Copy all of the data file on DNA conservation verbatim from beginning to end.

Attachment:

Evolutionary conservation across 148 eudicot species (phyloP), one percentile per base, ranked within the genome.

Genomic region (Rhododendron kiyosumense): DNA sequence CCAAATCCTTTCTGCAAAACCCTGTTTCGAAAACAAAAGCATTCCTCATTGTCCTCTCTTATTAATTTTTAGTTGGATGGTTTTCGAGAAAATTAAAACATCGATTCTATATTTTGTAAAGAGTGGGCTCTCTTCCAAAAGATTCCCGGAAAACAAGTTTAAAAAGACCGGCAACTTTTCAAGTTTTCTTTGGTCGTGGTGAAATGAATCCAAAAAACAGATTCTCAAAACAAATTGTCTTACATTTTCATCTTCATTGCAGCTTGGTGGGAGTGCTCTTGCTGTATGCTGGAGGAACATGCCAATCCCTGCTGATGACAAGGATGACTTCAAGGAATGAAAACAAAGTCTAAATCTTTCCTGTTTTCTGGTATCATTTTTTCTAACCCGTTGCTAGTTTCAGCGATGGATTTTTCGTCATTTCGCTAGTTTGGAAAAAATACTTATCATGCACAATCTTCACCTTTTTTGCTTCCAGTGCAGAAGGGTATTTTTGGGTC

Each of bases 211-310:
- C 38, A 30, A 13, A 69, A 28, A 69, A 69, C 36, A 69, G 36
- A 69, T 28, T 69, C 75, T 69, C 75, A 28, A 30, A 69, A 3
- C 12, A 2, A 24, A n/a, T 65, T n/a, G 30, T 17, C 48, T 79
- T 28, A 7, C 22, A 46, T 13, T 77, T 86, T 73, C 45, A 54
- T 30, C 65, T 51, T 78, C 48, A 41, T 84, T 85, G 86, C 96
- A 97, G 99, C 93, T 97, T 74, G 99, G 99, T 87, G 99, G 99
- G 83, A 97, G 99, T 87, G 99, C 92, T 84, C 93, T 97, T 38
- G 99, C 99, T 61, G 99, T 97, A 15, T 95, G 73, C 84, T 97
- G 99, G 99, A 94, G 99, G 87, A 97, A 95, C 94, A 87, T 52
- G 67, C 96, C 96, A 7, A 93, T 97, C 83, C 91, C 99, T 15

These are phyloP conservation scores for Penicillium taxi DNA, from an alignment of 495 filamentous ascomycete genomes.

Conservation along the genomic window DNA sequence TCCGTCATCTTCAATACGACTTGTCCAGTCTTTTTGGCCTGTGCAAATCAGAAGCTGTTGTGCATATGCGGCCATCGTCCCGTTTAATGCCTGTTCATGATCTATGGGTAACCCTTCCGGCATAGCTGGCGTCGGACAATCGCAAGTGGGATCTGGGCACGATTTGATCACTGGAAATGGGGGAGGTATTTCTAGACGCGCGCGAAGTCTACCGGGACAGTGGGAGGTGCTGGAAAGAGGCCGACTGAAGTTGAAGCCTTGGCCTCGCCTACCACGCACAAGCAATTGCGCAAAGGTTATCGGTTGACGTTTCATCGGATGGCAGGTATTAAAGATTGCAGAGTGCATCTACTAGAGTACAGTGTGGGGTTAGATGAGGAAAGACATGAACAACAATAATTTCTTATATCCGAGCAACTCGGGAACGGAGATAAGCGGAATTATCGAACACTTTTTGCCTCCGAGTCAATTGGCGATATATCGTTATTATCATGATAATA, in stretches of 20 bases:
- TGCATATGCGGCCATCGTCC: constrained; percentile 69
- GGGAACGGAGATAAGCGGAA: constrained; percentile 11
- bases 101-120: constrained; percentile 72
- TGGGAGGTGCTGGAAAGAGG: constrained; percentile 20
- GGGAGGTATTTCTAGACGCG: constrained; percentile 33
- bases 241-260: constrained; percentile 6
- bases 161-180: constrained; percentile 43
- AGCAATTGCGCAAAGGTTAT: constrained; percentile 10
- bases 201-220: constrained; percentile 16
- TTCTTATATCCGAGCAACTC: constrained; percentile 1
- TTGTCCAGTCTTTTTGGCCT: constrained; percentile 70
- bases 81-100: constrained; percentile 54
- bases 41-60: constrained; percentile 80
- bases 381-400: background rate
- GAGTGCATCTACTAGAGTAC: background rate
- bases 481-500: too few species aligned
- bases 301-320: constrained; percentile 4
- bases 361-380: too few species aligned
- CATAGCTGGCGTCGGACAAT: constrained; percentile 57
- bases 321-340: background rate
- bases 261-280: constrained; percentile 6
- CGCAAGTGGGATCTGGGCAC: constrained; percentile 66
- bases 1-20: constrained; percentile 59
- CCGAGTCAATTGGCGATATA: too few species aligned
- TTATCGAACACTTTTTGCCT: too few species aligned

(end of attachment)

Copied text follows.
Evolutionary conservation across 148 eudicot species (phyloP), one percentile per base, ranked within the genome.

Genomic region (Rhododendron kiyosumense): DNA sequence CCAAATCCTTTCTGCAAAACCCTGTTTCGAAAACAAAAGCATTCCTCATTGTCCTCTCTTATTAATTTTTAGTTGGATGGTTTTCGAGAAAATTAAAACATCGATTCTATATTTTGTAAAGAGTGGGCTCTCTTCCAAAAGATTCCCGGAAAACAAGTTTAAAAAGACCGGCAACTTTTCAAGTTTTCTTTGGTCGTGGTGAAATGAATCCAAAAAACAGATTCTCAAAACAAATTGTCTTACATTTTCATCTTCATTGCAGCTTGGTGGGAGTGCTCTTGCTGTATGCTGGAGGAACATGCCAATCCCTGCTGATGACAAGGATGACTTCAAGGAATGAAAACAAAGTCTAAATCTTTCCTGTTTTCTGGTATCATTTTTTCTAACCCGTTGCTAGTTTCAGCGATGGATTTTTCGTCATTTCGCTAGTTTGGAAAAAATACTTATCATGCACAATCTTCACCTTTTTTGCTTCCAGTGCAGAAGGGTATTTTTGGGTC

Each of bases 211-310:
- C 38, A 30, A 13, A 69, A 28, A 69, A 69, C 36, A 69, G 36
- A 69, T 28, T 69, C 75, T 69, C 75, A 28, A 30, A 69, A 3
- C 12, A 2, A 24, A n/a, T 65, T n/a, G 30, T 17, C 48, T 79
- T 28, A 7, C 22, A 46, T 13, T 77, T 86, T 73, C 45, A 54
- T 30, C 65, T 51, T 78, C 48, A 41, T 84, T 85, G 86, C 96
- A 97, G 99, C 93, T 97, T 74, G 99, G 99, T 87, G 99, G 99
- G 83, A 97, G 99, T 87, G 99, C 92, T 84, C 93, T 97, T 38
- G 99, C 99, T 61, G 99, T 97, A 15, T 95, G 73, C 84, T 97
- G 99, G 99, A 94, G 99, G 87, A 97, A 95, C 94, A 87, T 52
- G 67, C 96, C 96, A 7, A 93, T 97, C 83, C 91, C 99, T 15

These are phyloP conservation scores for Penicillium taxi DNA, from an alignment of 495 filamentous ascomycete genomes.

Conservation along the genomic window DNA sequence TCCGTCATCTTCAATACGACTTGTCCAGTCTTTTTGGCCTGTGCAAATCAGAAGCTGTTGTGCATATGCGGCCATCGTCCCGTTTAATGCCTGTTCATGATCTATGGGTAACCCTTCCGGCATAGCTGGCGTCGGACAATCGCAAGTGGGATCTGGGCACGATTTGATCACTGGAAATGGGGGAGGTATTTCTAGACGCGCGCGAAGTCTACCGGGACAGTGGGAGGTGCTGGAAAGAGGCCGACTGAAGTTGAAGCCTTGGCCTCGCCTACCACGCACAAGCAATTGCGCAAAGGTTATCGGTTGACGTTTCATCGGATGGCAGGTATTAAAGATTGCAGAGTGCATCTACTAGAGTACAGTGTGGGGTTAGATGAGGAAAGACATGAACAACAATAATTTCTTATATCCGAGCAACTCGGGAACGGAGATAAGCGGAATTATCGAACACTTTTTGCCTCCGAGTCAATTGGCGATATATCGTTATTATCATGATAATA, in stretches of 20 bases:
- TGCATATGCGGCCATCGTCC: constrained; percentile 69
- GGGAACGGAGATAAGCGGAA: constrained; percentile 11
- bases 101-120: constrained; percentile 72
- TGGGAGGTGCTGGAAAGAGG: constrained; percentile 20
- GGGAGGTATTTCTAGACGCG: constrained; percentile 33
- bases 241-260: constrained; percentile 6
- bases 161-180: constrained; percentile 43
- AGCAATTGCGCAAAGGTTAT: constrained; percentile 10
- bases 201-220: constrained; percentile 16
- TTCTTATATCCGAGCAACTC: constrained; percentile 1
- TTGTCCAGTCTTTTTGGCCT: constrained; percentile 70
- bases 81-100: constrained; percentile 54
- bases 41-60: constrained; percentile 80
- bases 381-400: background rate
- GAGTGCATCTACTAGAGTAC: background rate
- bases 481-500: too few species aligned
- bases 301-320: constrained; percentile 4
- bases 361-380: too few species aligned
- CATAGCTGGCGTCGGACAAT: constrained; percentile 57
- bases 321-340: background rate
- bases 261-280: constrained; percentile 6
- CGCAAGTGGGATCTGGGCAC: constrained; percentile 66
- bases 1-20: constrained; percentile 59
- CCGAGTCAATTGGCGATATA: too few species aligned
- TTATCGAACACTTTTTGCCT: too few species aligned